20. 20. What Makes a Good Online Support Course? • All the above PLUS • Concurrent enrollment of cohorts in transfer courses • Low-unit concurrent support (one- to two-units) • Backwards design and just-in-time remediation • Integrate intentional strategies, policies and activities to address the affective side of learning • Help accelerate acquisition of college-level skills • Integrate academic affairs and student services (e.g. counseling, mentoring, and guidance to students’ goals)
  21. 21. Sources for Affective Domain
  22. 22. Pearson Textbooks
  23. 23. “Associating math with joy instead of fear is surely one of our most important goals as teachers!” Dr. Jo Boaler, Professor of Mathematics Education, Stanford University. Visit www.youcubed.org for more info
  24. 24. https://arstechnica.com/science/2019/02/huge-study-finds- professors-attitudes-affect-students-grades Scott Johnson, 2/15/2019 https://www.insidehighered.com/users/scott- jaschik 2/18/2019
  25. 25. Sample Affective Domain Activities • Go to the CAP Math Facebook page • Join the Group • Type “box” in the Search field • Click on the link to the Box • Or go to https://bit.ly/2INfKCH • Open the Folder “Workshop Materials for Math” • Many, many activities are there!
  26. 26. CAP AB 705 Implementation Workshop Fall 2018 Affective Domain DropBox https://app.box.com/s/o5zvmjor20247n8 sd98gnvkhsjg3d3jp
  27. 27. Include Non-Routine Questions In Your Class “Avoid the bulimic* method of education…” *Overeating, followed by vomiting -- Dr. Stuart Firestein, 2013, https://www.ted.com/talks/ stuart_firestein_the_pursuit_of_ignorance#t-876778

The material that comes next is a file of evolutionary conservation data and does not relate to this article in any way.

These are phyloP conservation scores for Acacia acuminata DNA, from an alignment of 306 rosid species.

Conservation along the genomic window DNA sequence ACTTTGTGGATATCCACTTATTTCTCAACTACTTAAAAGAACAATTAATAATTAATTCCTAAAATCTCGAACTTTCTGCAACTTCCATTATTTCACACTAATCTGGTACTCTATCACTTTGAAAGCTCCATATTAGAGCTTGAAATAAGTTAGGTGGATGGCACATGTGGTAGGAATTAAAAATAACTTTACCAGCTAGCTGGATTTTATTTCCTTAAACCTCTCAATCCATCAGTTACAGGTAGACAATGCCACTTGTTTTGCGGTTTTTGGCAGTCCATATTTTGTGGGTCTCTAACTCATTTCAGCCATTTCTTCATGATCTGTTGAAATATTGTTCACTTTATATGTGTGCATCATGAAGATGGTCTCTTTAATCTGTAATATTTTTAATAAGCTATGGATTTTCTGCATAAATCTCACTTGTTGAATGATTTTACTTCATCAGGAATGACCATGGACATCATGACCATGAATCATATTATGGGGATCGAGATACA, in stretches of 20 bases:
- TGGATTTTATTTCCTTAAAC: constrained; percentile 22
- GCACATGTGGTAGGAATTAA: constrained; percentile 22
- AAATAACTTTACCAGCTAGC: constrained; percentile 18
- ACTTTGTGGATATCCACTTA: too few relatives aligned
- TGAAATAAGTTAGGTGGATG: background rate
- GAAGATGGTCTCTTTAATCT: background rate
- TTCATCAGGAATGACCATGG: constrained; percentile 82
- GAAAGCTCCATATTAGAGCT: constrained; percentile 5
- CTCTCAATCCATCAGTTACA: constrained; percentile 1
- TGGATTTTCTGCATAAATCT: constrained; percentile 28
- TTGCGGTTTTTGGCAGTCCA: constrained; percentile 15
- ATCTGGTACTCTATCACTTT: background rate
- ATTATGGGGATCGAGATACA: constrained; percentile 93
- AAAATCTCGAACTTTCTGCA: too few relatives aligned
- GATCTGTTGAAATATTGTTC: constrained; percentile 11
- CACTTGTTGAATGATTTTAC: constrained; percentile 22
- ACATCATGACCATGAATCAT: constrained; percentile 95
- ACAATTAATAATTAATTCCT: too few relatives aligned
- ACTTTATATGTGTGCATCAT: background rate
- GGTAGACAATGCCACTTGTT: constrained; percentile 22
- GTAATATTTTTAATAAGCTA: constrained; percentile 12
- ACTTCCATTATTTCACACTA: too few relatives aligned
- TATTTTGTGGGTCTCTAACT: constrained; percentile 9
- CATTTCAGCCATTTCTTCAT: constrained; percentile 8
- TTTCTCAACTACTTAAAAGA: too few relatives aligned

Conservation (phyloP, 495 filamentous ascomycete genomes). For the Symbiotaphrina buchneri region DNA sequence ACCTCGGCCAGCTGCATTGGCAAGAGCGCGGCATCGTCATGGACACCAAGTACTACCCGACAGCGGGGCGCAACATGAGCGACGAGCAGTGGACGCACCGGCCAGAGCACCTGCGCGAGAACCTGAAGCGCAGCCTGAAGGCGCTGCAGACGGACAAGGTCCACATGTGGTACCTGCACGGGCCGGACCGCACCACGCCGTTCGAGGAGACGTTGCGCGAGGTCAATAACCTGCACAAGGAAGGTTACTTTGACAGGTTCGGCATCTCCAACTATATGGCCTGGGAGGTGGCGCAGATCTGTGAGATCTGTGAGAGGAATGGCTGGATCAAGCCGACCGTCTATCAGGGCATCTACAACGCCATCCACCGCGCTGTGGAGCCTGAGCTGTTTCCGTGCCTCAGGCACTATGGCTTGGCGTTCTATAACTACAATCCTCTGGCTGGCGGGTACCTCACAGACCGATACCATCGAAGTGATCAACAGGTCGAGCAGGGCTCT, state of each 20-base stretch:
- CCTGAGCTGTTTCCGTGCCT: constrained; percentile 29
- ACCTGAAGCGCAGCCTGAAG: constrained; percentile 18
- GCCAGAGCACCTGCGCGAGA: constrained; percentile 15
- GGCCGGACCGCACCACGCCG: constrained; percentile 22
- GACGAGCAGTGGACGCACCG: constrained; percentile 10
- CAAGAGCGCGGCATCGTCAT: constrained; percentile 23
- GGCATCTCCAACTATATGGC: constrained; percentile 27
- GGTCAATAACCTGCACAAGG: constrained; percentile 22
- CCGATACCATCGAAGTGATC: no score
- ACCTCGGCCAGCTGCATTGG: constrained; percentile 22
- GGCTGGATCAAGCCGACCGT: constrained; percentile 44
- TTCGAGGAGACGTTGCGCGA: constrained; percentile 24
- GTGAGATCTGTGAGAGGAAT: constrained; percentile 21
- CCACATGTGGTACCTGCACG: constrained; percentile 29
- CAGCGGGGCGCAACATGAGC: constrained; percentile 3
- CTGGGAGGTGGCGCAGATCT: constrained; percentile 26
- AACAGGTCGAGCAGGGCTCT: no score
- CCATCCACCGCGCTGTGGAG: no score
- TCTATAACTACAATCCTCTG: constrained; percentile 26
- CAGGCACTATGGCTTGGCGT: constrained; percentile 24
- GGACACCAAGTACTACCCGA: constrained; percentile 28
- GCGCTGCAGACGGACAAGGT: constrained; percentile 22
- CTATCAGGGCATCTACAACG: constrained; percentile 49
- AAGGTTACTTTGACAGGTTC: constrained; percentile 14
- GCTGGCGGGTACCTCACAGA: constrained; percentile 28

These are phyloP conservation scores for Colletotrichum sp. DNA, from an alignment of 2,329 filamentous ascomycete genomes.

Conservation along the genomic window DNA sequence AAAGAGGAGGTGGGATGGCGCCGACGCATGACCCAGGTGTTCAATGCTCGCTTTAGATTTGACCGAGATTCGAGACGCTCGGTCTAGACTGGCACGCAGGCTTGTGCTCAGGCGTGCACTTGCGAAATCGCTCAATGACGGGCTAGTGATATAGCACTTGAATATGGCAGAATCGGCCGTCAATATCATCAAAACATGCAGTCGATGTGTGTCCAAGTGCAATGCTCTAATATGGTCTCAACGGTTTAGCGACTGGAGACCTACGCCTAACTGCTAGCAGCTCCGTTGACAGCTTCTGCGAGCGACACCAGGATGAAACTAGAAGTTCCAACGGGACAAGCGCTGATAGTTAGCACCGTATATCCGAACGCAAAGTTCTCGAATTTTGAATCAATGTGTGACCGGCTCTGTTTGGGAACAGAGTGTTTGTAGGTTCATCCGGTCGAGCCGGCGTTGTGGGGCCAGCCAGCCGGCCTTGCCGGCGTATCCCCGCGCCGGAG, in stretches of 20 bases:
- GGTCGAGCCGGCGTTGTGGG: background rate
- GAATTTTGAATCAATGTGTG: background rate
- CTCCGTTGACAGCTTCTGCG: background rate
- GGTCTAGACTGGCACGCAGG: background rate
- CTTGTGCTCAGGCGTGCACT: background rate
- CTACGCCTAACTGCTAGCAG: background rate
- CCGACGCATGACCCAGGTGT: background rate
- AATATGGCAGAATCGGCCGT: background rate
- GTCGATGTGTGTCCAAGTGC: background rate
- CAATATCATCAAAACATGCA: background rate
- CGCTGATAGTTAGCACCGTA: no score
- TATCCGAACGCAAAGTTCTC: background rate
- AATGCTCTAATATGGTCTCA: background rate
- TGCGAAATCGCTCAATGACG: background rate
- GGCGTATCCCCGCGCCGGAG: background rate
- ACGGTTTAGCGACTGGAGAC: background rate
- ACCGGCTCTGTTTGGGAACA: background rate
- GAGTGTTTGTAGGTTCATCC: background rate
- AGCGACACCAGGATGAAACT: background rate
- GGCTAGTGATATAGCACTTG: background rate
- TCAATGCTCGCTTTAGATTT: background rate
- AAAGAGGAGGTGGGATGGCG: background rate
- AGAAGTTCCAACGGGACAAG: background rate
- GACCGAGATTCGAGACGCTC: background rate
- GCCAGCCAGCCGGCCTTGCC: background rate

28. 28. Open Middle Using the digits 1 to 9, at most one time each, fill in the boxes to create a fraction that’s as close to one as possible. It doesn’t matter if your fraction is a little bit more or a little bit less than 1. Just get as close to 1 as you can.
  29. 29. Super Bowl Sunday This year’s game is Super Bowl LIII, Rams vs. Patriots. What’s special about the number 53? It’s Herbie the Love Bug’s racing number, and it’s the maximum number of players on an NFL roster. Explain this fact in your own words: 53 is the only two-digit number that is reversed in hexadecimal!
  30. 30. THE MATH AFFIRMATIONS 1. I am capable of learning and doing math. 2. Knowing math will positively affect my destiny. 3. Math is everywhere in the world. 4. Hard work is often mistaken for luck or natural ability. 5. If I play the victim, I will give up my power to change the world. 6. I may not know how to do something today, but I WILL tomorrow. 7. I will be patient with myself and others when learning math. 8. Success comes from not being afraid to ask questions. 9. Asking for help isn’t embarrassing, not asking for help is. 10. I have a right to be selfish about my needs as a student. Geillan Aly, PhD. University of Hartford, Hillyer College